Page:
Dr. Pradeep Salgaonkar illustrates the benefits and feasibility of pull marketing
Recently, I witnessed the struggle and experience of a close colleague involved in marketing a service product. This hassled me enough to think about a critical question in marketing – if I was in his place, marketing the same product. ‘How would I create a pull for my product?’ wherein I don’t have to do hard selling, literally pushing my product onto customers, or do anything whereby I feel that a relationship is getting strained, or I am getting stressed owing to no sales. Moreover, the ROTI (Return On Time Invested) is under question. So, the puzzle is how to create a natural pull and demand for the product in order for the efforts to pay off? It is a well-known fact that intensively pushing the products onto the customers by marketers often causes irritation amongst the former and the push strategy, at times, boomerangs. On the flip side, creating a strong pull and demand for a product is not easy, and may require large promotional budgets and a longer time period.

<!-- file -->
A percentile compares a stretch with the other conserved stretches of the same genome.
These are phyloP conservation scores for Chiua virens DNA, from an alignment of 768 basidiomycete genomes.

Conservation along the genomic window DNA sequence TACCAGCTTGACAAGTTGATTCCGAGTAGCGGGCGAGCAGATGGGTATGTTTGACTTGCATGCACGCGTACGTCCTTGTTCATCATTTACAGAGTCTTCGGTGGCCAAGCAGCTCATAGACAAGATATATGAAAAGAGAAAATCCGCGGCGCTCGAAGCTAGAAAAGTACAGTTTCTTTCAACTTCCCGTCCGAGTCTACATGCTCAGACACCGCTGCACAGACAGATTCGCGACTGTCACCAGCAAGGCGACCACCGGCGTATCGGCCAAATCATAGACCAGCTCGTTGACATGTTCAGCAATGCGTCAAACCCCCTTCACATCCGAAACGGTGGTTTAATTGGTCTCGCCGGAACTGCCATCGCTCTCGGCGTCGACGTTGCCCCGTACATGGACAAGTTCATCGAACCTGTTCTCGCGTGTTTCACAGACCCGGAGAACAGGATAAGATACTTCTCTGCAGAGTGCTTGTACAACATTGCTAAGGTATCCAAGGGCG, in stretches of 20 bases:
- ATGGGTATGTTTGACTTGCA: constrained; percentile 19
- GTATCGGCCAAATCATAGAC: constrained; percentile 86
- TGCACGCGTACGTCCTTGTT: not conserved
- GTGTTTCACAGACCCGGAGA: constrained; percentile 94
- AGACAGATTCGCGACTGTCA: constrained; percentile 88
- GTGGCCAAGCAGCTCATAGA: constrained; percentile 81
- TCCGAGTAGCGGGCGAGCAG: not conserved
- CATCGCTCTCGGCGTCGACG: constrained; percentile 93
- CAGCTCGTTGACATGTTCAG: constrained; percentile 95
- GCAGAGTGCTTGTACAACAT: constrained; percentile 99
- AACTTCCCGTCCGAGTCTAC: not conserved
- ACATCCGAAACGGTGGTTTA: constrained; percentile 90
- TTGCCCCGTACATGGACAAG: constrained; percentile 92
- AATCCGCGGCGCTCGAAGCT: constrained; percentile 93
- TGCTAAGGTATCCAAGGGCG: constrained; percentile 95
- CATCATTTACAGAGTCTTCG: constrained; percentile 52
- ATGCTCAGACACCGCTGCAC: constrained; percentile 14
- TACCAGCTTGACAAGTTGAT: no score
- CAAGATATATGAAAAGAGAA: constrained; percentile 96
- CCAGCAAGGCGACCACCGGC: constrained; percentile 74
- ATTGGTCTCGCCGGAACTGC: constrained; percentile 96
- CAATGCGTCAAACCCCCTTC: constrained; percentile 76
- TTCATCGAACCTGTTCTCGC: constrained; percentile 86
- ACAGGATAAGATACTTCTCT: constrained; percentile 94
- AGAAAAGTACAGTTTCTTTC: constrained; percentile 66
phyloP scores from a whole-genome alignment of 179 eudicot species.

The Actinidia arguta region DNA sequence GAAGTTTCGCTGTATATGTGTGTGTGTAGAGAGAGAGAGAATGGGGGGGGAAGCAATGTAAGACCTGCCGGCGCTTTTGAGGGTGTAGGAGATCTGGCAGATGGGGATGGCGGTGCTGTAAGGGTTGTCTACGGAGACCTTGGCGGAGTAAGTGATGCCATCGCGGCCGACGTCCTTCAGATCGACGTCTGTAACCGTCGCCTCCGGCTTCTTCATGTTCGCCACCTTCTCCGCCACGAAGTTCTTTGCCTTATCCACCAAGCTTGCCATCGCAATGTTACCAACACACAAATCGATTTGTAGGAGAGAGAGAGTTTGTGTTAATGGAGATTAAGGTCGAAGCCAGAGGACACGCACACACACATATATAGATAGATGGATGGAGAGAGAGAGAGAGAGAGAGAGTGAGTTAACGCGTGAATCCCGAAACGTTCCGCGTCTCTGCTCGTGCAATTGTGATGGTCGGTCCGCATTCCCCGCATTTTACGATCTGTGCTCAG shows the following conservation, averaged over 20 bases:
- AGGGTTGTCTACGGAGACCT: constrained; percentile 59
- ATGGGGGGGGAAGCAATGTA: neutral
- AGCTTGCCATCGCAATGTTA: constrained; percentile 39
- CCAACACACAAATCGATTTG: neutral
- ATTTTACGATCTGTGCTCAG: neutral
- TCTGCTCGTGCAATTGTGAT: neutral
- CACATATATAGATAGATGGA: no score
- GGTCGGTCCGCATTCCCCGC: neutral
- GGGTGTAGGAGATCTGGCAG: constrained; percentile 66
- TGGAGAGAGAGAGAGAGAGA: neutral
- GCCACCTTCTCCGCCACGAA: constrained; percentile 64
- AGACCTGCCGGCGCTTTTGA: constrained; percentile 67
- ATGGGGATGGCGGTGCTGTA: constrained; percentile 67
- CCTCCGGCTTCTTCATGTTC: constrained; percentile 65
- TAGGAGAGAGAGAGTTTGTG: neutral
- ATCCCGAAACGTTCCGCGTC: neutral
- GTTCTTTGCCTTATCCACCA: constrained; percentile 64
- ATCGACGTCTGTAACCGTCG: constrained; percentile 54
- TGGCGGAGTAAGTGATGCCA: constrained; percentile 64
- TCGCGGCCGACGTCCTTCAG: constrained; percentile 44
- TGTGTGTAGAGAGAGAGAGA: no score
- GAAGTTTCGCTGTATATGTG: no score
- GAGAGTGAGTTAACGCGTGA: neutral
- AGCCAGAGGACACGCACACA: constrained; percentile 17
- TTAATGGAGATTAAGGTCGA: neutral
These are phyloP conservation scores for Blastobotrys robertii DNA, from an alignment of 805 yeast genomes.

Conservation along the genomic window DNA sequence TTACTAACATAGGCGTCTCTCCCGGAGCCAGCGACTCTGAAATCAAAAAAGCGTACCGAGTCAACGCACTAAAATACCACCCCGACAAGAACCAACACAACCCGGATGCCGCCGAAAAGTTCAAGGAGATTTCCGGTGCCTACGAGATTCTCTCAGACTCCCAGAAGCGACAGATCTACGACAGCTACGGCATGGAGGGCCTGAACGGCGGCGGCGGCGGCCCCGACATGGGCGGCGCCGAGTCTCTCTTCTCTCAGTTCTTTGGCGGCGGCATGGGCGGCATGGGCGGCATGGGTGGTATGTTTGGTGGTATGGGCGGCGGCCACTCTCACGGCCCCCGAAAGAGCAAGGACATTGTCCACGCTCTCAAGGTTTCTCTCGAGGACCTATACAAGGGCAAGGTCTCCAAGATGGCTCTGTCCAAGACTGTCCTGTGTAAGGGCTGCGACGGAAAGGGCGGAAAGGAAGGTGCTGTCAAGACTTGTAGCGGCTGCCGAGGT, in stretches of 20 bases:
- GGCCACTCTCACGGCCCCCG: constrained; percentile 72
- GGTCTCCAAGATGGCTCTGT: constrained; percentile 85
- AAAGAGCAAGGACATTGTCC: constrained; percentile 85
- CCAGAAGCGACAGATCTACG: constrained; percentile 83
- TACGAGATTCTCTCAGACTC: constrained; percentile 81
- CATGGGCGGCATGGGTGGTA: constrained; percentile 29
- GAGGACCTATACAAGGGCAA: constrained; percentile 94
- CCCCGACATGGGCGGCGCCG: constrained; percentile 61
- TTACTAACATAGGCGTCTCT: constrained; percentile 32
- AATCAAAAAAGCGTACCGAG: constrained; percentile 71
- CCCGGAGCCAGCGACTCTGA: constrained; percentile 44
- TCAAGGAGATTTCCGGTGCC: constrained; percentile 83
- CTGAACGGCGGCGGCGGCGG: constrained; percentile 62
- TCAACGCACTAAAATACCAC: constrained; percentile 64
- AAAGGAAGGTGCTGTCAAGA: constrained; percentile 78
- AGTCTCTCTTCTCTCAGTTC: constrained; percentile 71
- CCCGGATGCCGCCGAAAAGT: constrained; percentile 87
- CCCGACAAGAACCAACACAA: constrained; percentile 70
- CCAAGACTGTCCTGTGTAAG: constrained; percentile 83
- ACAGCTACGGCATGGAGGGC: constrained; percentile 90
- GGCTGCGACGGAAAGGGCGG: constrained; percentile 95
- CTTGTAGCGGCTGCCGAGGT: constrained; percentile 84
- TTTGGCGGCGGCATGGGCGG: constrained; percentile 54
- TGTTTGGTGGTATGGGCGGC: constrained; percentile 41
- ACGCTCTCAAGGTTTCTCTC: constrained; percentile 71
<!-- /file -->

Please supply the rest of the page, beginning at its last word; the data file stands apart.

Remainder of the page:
Push and pull are the two most widely used marketing strategies for promotion of products by businesses globally. Some businesses exclusively use push strategy while others use pull strategy. However, a majority of these businesses use a mix of the two to attain set goals.